Monday, 27 July 2015

Ovicidal and Oviposition Deterrent Activities of Medicinal Plant Extracts Against Aedes aegypti L. and Culex quinquefasciatusSay Mosquitoes (Diptera: Culicidae)

Open Access
Original article

Open Access funded by Korea Centers for Disease Control and Prevention
Under a Creative Commons license



To evaluate the ovicidal and oviposition deterrent activities of five medicinal plant extracts namely Aegle marmelos (Linn.), Limonia acidissima (Linn.), Sphaeranthus indicus (Linn.), Sphaeranthus amaranthoides (burm.f), and Chromolaena odorata (Linn.) against Culex quinquefasciatus and Aedes aegypti mosquitoes. Three solvents, namely hexane, ethyl acetate, and methanol, were used for the preparation of extracts from each plant.


Four different concentrations—62.5 parts per million (ppm), 125 ppm, 250 ppm, and 500 ppm—were prepared using acetone and tested for ovicidal and oviposition deterrent activities. One-way analysis of variance (ANOVA) was used to determine the significance of the treatments and means were separated by Tukey's test of comparison.


Among the different extracts of the five plants screened, the hexane extract of L. acidissima recorded the highest ovicidal activity of 79.2% and 60% at 500 ppm concentration against the eggs of Cx. quinquefasciatus and Ae. aegypti, respectively. Similarly, the same hexane extract of L. acidissima showed 100% oviposition deterrent activity at all the tested concentrations against Cx. quinquefasciatus and Ae. aegyptiadult females.


It is concluded that the hexane extract of L. acidissima could be used in an integrated mosquito management program.


  • bioassay; 
  • medicinal plant extracts; 
  • vector mosquitoes

1. Introduction

Mosquitoes are medically important insects and are considered major public health pests[1]. Mosquitoes transmit many dreadful diseases to humans and other vertebrates; therefore, they have been declared “Public Enemy Number One” [2]. Mosquitoes belonging to the genera Aedes and Culex are transmitting dengue, dengue hemorrhagic fever, yellow fever, chikungunya, Japanese encephalitis, and filariasis 3 and 4. Mosquito bites cause allergic responses including local skin reactions and systemic reactions such as angioedema and urticaria [5]. Tropical areas are more vulnerable to mosquito-borne diseases and the risk of contracting arthropod-borne illnesses is increased due to climate change and intensifying globalization [6].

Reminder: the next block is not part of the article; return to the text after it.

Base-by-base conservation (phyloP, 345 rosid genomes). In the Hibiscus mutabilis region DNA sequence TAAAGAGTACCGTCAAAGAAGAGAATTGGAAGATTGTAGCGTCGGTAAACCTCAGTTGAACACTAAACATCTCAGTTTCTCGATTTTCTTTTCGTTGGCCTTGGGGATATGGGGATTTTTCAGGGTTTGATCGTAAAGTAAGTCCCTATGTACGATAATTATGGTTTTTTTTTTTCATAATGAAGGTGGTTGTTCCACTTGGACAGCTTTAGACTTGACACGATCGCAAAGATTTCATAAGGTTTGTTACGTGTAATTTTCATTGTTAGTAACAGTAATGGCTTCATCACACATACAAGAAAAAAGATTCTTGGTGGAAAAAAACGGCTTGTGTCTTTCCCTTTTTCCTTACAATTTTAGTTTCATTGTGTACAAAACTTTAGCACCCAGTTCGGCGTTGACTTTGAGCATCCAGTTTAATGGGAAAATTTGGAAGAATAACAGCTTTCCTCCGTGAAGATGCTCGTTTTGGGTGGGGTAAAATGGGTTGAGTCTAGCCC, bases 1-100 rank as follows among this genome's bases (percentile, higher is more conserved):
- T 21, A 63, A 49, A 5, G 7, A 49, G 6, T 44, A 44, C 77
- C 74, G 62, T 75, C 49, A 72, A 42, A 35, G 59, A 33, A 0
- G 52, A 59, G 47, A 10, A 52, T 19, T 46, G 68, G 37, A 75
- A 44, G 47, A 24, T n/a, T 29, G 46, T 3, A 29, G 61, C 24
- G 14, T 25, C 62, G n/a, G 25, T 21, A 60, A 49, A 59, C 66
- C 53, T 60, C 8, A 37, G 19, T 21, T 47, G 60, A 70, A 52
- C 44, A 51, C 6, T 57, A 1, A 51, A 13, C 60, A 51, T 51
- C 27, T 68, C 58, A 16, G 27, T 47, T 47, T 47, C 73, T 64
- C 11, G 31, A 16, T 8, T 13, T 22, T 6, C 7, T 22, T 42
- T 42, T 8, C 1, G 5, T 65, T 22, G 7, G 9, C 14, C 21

It is imperative to control mosquitoes in order to prevent mosquito-borne diseases and improve public health. Aedes aegypti is the primary vector of dengue, dengue hemorrhagic fever, and chikungunya. Dengue fever is endemic in south-east Asia including India, Bangladesh, and Pakistan [7]. Dengue fever has become an important public health problem as the number of reported cases continues to increase, especially with more severe forms of the disease such as dengue hemorrhagic fever and dengue shock syndrome or with unusual symptoms such as central nervous system involvement8 and 9. Culex quinquefasciatus is an important vector of lymphatic filariasis in tropical and subtropical regions. It is a pantropical pest and urban vector of Wuchereria bancrofti[10] and is possibly the most abundant house mosquito in towns and cities of tropical countries. According to [11], about 90 million people worldwide are infected with W. bancrofti, and 10 times more people are at risk of being infected. In India alone, 25 million people harbor microfilaria (mf) and 19 million people suffer from filarial disease manifestations [12].
In recent years, mosquito control programs have suffered a setback because mosquitoes are developing resistance to synthetic chemical insecticides such as organochlorides, organophosphates and carbamates and insect growth regulators such as methoprene, pyriproxyfen, and diflubenzuron 13, 14, 15 and 16. Moreover, many organophosphates and organochlorides adversely affect the environment and damage biological systems[17]. These side effects of synthetic chemicals prompted many researchers to find environment-friendly alternatives for mosquito management. Literature reveals sufficient amounts of work on the mosquito control potential of plant extracts and plant essential oils 18, 19, 20, 21, 22, 23, 24 and 25.
The present study was undertaken to evaluate the ovicidal and oviposition deterrent activities of five medicinal plant extracts namely Aegle marmelos (Linn.), Sphaeranthus indicus (Linn.), Sphaeranthus amaranthoides (burm.f), Limonia acidissima (Linn.), andChromolaena odorata (Linn.) against Ae. aegypti and Cx. quinquefasciatus mosquitoes.